Definitions

from The American Heritage® Dictionary of the English Language, 4th Edition

  • n. A sphere or spherical object.
  • n. A celestial body, such as the sun or moon.
  • n. Archaic The earth.
  • n. One of a series of concentric transparent spheres thought by ancient and medieval astronomers to revolve about the earth and carry the celestial bodies.
  • n. A globe surmounted by a cross, used as a symbol of monarchial power and justice.
  • n. An eye or eyeball.
  • n. Archaic Something of circular form; a circle or an orbit.
  • n. Archaic A range of endeavor or activity; a province.
  • transitive v. To shape into a circle or sphere.
  • transitive v. Archaic To encircle; enclose.
  • intransitive v. Archaic To move in an orbit.

from Wiktionary, Creative Commons Attribution/Share-Alike License

  • n. A spherical body; a globe; especially, one of the celestial spheres; a sun, planet, or star
  • n. One of the azure transparent spheres conceived by the ancients to be inclosed one within another, and to carry the heavenly bodies in their revolutions
  • n. A circle; especially, a circle, or nearly circular orbit, described by the revolution of a heavenly body; an orbit
  • n. A period of time marked off by the revolution of a heavenly body. --John Milton
  • n. The eye, as luminous and spherical
  • n. A revolving circular body; a wheel
  • n. A sphere of action. --William Wordsworth
  • n. A globus cruciger
  • n. A translucent sphere appearing in flash photography
  • v. to form into an orb or circle
  • v. (transitive) to encircle; to surround; to inclose
  • v. (intransitive) to become round like an orb

from the GNU version of the Collaborative International Dictionary of English

  • n. A blank window or panel.
  • n. A spherical body; a globe; especially, one of the celestial spheres; a sun, planet, or star.
  • n. One of the azure transparent spheres conceived by the ancients to be inclosed one within another, and to carry the heavenly bodies in their revolutions.
  • n. A circle; esp., a circle, or nearly circular orbit, described by the revolution of a heavenly body; an orbit.
  • n. A period of time marked off by the revolution of a heavenly body.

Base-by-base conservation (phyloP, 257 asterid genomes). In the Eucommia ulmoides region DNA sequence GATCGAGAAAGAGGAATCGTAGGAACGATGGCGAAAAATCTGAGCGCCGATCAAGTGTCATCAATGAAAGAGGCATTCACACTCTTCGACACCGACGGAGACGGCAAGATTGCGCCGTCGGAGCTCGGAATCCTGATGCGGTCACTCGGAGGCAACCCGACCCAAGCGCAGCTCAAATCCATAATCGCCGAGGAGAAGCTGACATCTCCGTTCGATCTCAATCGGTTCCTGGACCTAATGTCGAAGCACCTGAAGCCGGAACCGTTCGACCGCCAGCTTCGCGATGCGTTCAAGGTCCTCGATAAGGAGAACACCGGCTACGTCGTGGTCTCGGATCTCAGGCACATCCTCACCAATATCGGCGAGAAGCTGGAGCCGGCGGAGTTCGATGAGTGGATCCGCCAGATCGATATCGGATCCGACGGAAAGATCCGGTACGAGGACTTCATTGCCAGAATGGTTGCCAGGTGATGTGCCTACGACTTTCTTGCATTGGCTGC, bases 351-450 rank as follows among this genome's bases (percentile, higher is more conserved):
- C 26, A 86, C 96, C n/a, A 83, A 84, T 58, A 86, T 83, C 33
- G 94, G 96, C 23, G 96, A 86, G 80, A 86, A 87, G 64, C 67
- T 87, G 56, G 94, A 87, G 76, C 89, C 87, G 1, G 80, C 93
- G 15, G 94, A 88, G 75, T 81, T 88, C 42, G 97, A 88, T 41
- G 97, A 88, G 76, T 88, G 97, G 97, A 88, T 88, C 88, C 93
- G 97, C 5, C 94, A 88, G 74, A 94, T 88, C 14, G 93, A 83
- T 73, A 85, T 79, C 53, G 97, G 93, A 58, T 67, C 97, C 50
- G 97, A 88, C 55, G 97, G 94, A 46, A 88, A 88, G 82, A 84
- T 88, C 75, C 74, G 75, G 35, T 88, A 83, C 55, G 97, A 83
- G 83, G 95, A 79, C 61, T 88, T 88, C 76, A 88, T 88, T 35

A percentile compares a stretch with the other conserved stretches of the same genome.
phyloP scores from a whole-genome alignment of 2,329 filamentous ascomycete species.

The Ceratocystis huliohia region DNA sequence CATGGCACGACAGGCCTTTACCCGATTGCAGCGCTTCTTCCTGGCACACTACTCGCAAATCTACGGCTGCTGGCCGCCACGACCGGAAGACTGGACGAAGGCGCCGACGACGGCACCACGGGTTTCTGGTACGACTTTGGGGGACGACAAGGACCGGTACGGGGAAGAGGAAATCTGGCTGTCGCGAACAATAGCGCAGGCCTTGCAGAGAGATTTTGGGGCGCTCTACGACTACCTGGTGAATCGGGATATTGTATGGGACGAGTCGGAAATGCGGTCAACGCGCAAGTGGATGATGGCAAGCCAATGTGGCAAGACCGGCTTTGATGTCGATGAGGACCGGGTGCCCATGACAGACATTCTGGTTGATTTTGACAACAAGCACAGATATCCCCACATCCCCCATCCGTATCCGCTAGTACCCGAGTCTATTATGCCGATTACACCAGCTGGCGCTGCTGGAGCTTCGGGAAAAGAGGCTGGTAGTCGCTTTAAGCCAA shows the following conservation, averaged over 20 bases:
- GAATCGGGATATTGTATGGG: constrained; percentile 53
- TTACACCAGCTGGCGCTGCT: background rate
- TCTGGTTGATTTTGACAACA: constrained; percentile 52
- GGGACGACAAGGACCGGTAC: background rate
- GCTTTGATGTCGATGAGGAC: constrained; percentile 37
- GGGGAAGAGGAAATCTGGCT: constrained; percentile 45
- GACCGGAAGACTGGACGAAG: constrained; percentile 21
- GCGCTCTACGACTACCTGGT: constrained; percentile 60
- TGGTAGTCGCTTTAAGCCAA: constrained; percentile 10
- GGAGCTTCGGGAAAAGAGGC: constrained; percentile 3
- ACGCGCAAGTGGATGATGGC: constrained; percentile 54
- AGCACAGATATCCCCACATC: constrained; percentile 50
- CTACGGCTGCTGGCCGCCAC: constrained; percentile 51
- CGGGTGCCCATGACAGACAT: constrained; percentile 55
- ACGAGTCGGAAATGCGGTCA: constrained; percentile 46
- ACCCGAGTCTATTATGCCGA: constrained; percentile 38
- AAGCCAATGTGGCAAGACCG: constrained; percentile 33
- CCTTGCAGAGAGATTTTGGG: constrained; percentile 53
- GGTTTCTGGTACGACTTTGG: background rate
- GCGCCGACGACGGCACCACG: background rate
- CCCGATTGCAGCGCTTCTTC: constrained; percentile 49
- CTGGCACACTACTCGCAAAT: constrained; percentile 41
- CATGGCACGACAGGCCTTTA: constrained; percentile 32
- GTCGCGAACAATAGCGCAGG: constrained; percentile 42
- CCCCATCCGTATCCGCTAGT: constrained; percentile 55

• n. The eye, as luminous and spherical.
  • n. A revolving circular body; a wheel.
  • n. A sphere of action or influence.
  • n. Same as Mound, a ball or globe. See 1st Mound.
  • n. A body of soldiers drawn up in a circle, as for defense, esp. infantry to repel cavalry.
  • transitive v. To form into an orb or circle.
  • transitive v. To encircle; to surround; to inclose.
  • intransitive v. To become round like an orb.

from The Century Dictionary and Cyclopedia

  • n. A circle; a circular surface, track, path, or course; an orbit; a ring; also, that which is circular, as a shield: as, the orb of the moon.
  • n. A sphere or spheroidal body; a globe; a ball.
  • n. Hence The earth or one of the heavenly bodies; in particular, the sun or the moon.
  • n. The eye; an eyeball: so called from its spheroidal shape, and the comparison between its luminous brilliancy and that of the stars.
  • n. A hollow globe; specifically, in ancient astronomy, a hollow globe or sphere supposed to form part of the solar or sidereal system.
  • n. The globe forming part of royal regalia; the monde or mound.
  • n. In astrology, the space within which the astrological influence of a planet or of a house is supposed to act.
  • n. In architecture, a plain circular boss. See boss, 5.
  • To inclose as in an orb; encircle; surround; shut up.
  • To move as in a circle; roll as an orb: used reflexively.
  • To form into a circle or sphere; make an orb.
  • To become an orb or like an orb; assume the shape, appearance, or qualities of a circle or sphere; fill out the space of a circle or sphere; round itself out.
  • Bereaved, especially of children.
  • n. A blank window or panel.

from WordNet 3.0 Copyright 2006 by Princeton University. All rights reserved.

  • v. move in an orbit
  • n. an object with a spherical shape
  • n. the ball-shaped capsule containing the vertebrate eye

Etymologies

Middle English orbe, orbit, from Old French, from Latin orbis, circle, disk, orbit.
(American Heritage® Dictionary of the English Language, Fourth Edition)
French orbe, from Latin orbis ("circle, orb"). Compare orbit. (Wiktionary)

Examples

Comments

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  • "One of them was the African. Now wearing a white coat. With her in two hundred tiny braids. But it was still her. Her forehead was rounded like an orb. Above a beautiful mocha-coloured continent."
    - 'The Quiet Girl', Peter Høeg.

    March 19, 2008